• Beyond the missed (r,g,b) in the title, I can only assume this falls under the header "sh*t happens".
    – Bart
    Dec 9, 2012 at 16:24
  • @Mat that is a fine point, and I would have been happy to correct my mistake there, given the opportunity; I would have thought the "commit note" afforded by the field in which one explains their edits would have helped in this case.
    – fish2000
    Dec 9, 2012 at 16:25
  • @fish2000: there's no way for reviewers to "send the edit back to editor". The only options are accept, reject or improve. Improve doesn't send any sort of notification to the editor - it's as-if the edit had been approved (unless the editor actively looks at his pending/just passed edits).
    – Mat
    Dec 9, 2012 at 16:30
  • @Mat aha good to know, thanks. Now that StackExchange has this newly polished and inclusive "review" process in place, is it worth discussing new possibilites around the edit approval process? (Or, maybe that is overreaching on my part to suggest something like that...)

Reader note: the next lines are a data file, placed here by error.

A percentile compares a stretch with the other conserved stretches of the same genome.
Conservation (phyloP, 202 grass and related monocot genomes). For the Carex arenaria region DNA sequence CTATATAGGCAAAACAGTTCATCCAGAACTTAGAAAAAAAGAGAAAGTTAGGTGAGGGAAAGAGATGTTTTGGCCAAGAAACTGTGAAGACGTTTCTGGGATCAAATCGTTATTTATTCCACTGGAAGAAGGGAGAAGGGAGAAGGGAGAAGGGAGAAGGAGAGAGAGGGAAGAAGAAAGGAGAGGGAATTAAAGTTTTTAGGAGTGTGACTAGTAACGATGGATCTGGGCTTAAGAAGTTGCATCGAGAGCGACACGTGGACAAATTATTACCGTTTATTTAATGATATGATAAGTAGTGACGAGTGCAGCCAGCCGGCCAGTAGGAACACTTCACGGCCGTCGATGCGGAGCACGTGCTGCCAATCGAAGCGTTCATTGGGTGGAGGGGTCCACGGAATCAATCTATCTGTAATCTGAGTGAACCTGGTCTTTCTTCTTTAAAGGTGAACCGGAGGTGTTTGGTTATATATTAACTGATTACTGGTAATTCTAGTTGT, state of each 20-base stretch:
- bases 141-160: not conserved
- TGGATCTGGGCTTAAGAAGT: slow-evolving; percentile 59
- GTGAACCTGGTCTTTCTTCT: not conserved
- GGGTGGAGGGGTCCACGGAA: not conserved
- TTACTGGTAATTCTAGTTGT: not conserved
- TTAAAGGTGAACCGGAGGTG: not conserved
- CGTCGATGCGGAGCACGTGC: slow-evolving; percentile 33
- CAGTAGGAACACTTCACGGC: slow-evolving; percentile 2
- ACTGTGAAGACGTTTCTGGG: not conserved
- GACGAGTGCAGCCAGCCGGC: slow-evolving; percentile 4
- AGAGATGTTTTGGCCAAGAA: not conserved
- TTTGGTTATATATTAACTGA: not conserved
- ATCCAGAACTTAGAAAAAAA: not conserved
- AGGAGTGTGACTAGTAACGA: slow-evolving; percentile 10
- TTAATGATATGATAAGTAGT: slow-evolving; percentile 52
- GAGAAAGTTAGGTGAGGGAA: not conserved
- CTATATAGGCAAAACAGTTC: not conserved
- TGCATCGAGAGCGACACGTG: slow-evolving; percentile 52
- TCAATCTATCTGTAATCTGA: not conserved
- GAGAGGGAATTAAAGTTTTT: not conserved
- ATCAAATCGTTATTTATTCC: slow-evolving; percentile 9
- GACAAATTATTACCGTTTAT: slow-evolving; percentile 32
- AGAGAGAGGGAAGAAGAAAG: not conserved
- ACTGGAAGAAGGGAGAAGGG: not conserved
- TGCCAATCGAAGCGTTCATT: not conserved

– fish2000
    Dec 9, 2012 at 16:33
  • ... although it appears the other side of the coin is well-represented, so to speak: meta.stackexchange.com/questions/148167/… ... there is already quite a lively discussion there.
    – fish2000
    Dec 9, 2012 at 16:35
  • 1
    If you have a constructive idea to improve the review process (for suggested edits or more generally), feel free to suggest that (you could edit your question for that since no-one's bothered with a proper answer yet :) ). Anyone can make feature requests here, the community reacts, and sometimes stuff happens. Sometimes not. No harm in trying.